Tuesday, August 19, 2008

I may never buy pasta again

Tonight we made fresh pasta and a plethora of sauces (mostly southern Italian style, Aglio e Olio variations for their freshness and fast cooking nature). We had a bit more lecture on pastas, sauces, regions of Italy and American-Italian cuisine, in all its perversions. After that we took a short break and then dove into the kitchen to practice. I made tagliatelle with salsa rosa (not southern, but just a bit of tomato paste, water and cream to kick it up) and basil chiffonade - so delicious. On thursday we will do some more pasta with central and northern sauces (bolognese, cream sauces, etc.) and we will also make pizza - real Italian pizza, no BBQ chicken, bastardized American variations, although they can be tasty, I'm not knocking them for that. We're talking pizza margherita, baby. Chef set up some granite (or some kind of stone) slabs in one of the ovens and turned it on this morning, full blast, and will leave it on for the next few days. The slabs will absorb and radiate the heat produced by the oven and will actually increase the temperate to somewhere between 600-700 degrees F. Real Italian pizza should really be cooked at 800 degrees F or higher, but this is about as good as we can get with a gas oven that normally only pushes 500.

A quick shout out to Tarin - you were right about the pronunciation of bruschetta. Not sure why I doubted you, considering you've spent reasonable time in Italy and speak the language to a degree, unlike my ignorant, unilingual selft (not to mention you were best man in my wedding and have never lied to me before, to the best of knowledge). Sorry I let all those hack-celebrity chefs convince me otherwise. But hey, we're always in the process of educating ourselves, aren't we? Forgiveness is divine.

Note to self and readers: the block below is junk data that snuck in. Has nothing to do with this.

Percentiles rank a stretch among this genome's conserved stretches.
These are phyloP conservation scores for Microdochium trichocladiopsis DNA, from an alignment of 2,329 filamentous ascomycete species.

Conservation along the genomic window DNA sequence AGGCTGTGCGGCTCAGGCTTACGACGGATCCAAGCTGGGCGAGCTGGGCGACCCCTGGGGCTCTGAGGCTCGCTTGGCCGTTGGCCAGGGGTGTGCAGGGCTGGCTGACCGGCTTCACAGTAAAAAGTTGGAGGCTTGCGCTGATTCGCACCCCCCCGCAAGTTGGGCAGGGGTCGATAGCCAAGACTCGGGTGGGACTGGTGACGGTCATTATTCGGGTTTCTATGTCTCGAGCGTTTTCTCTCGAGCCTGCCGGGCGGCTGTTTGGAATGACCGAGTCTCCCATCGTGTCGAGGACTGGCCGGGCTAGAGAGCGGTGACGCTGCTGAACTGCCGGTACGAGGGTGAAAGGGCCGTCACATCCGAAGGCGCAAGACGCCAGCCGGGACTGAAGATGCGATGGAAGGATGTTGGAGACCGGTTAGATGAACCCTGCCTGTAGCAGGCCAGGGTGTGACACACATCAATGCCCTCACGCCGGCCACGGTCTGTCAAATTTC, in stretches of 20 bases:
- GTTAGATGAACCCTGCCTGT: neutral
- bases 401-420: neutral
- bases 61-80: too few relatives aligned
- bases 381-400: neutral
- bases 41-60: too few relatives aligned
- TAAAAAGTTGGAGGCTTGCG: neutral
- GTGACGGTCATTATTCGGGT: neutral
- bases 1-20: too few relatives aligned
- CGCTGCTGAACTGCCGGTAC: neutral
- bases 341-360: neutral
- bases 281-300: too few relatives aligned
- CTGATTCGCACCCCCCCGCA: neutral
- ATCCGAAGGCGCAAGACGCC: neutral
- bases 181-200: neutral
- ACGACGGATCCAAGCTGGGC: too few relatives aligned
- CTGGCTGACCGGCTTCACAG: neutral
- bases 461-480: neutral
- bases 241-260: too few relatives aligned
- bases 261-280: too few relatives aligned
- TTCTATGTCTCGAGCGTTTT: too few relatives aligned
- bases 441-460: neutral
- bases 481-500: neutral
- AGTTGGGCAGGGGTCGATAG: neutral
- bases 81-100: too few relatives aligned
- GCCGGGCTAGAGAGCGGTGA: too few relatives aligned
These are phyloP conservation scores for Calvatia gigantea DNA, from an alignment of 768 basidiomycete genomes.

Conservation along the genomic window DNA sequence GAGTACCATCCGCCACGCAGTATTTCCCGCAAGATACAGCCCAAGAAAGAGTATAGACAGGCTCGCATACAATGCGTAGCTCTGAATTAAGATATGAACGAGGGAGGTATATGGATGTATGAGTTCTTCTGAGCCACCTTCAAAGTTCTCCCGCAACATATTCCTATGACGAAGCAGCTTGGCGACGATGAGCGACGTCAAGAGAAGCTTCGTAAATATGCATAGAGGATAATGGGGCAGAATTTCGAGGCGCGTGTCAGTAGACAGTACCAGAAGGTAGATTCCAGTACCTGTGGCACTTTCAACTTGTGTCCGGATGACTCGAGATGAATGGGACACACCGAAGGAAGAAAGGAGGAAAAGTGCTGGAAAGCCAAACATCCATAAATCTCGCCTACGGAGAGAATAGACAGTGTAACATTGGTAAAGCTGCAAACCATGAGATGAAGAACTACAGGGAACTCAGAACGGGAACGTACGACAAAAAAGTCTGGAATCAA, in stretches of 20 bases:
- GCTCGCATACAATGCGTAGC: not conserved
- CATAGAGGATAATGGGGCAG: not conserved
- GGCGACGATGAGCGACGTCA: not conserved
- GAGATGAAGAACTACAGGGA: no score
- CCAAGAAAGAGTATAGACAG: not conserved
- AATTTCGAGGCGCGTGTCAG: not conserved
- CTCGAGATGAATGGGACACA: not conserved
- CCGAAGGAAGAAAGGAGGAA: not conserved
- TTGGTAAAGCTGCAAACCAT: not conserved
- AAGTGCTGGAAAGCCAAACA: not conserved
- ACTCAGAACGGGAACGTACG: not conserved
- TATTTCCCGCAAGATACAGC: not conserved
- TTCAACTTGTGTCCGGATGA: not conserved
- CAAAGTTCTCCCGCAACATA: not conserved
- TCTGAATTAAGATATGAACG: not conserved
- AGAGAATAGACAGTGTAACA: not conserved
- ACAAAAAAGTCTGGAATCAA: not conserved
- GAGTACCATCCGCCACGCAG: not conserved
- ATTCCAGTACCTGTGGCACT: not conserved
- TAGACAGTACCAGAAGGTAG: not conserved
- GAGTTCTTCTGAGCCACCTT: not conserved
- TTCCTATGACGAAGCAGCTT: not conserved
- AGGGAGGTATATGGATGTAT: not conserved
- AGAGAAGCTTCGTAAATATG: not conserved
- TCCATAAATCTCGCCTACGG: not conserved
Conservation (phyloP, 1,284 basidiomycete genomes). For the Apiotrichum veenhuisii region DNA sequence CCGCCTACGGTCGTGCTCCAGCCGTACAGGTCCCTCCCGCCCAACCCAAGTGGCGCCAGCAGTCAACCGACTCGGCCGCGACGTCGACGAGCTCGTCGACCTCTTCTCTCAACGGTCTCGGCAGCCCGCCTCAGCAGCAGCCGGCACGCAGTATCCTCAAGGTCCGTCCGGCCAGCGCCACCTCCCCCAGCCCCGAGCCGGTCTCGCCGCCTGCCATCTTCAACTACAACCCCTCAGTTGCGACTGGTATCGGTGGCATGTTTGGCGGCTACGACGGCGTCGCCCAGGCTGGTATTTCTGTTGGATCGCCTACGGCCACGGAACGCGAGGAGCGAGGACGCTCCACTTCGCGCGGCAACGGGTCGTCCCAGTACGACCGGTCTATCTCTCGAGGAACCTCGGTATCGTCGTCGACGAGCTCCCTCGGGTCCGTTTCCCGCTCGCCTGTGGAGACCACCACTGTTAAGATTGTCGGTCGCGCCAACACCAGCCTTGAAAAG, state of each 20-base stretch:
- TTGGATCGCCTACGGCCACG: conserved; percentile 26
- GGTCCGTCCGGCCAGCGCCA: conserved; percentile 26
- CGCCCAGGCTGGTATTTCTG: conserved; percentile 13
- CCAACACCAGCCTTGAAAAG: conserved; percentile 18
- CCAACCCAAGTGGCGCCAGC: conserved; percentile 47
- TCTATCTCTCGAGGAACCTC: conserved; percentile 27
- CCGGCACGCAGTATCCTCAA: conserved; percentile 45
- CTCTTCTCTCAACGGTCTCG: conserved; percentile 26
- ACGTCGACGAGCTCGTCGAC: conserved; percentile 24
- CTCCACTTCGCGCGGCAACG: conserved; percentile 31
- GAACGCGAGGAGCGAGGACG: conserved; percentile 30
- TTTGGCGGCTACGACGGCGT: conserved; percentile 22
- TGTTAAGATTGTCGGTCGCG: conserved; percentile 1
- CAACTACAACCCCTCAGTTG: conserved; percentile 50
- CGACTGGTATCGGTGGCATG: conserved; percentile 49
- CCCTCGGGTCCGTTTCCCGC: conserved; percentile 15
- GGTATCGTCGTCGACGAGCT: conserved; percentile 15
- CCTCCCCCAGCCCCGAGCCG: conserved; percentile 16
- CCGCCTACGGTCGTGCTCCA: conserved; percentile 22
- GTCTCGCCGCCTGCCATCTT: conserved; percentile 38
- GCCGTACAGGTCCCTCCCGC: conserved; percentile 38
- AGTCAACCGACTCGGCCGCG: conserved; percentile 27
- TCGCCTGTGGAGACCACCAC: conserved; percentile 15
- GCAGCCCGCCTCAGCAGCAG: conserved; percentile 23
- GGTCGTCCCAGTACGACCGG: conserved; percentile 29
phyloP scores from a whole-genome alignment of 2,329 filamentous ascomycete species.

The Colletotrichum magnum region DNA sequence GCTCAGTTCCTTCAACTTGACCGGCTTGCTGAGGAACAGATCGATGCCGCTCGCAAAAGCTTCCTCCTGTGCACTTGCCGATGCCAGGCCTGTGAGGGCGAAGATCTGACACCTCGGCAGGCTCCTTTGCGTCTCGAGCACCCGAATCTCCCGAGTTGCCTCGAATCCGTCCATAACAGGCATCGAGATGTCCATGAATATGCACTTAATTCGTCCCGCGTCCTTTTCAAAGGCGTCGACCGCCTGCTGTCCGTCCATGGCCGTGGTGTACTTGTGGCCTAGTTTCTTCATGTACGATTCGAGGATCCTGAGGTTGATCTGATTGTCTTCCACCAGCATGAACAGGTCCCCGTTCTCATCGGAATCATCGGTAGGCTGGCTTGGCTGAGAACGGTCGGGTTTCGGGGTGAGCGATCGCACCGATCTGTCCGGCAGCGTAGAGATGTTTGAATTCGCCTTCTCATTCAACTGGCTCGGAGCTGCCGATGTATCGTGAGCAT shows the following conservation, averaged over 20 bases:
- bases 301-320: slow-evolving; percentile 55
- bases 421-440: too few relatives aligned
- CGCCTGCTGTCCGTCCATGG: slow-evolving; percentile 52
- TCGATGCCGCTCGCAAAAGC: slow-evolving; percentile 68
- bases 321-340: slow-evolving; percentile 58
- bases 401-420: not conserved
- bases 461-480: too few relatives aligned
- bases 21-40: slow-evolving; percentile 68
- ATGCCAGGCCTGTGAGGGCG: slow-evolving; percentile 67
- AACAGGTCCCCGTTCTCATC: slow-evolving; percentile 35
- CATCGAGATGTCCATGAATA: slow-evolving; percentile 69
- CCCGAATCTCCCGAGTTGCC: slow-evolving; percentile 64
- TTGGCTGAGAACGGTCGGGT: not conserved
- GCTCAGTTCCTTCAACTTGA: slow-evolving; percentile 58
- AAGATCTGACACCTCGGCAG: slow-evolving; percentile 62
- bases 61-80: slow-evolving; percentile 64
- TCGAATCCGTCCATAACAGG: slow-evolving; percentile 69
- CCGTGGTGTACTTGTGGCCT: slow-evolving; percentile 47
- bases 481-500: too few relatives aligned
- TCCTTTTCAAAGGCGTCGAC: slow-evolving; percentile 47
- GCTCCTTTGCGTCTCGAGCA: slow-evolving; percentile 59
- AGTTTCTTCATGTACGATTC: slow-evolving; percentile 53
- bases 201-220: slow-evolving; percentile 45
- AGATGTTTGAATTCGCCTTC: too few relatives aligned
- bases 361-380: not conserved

At any rate, I may never buy pasta again. The fresh stuff was so delicious and so fun to make. I really, really, really want a chest freezer to be able to make batches of the stuff. The only time I may actually buy dry pasta would be for tubes like penne or rigatoni, the wife loves them. Those would just take too much time and be too much of a pain to make by hand. And the sauces! So incredibly fresh, tasty, and quick! My favorites are the aglio e olio pomodoro and peperoncini. The key is really great quality ingredients (because there aren't many in the sauce) and to never, ever burn the garlic. As Chef said "it's the second worse taste in the world." I'll have to let him tell you what the first is...

1 comment:

t said...

Instead of saying "I told you so" or "That's right B****" I substitute a more humble and appropriate message with a short Italian lesson. 'ci' makes a 'chi' sound, 'ce' makes a 'che' sound, and 'ch' make a 'k' sound. Americans like to take words in other languages to turn them to their own. For example, I have heard people in CA ask for a Keso-dila before.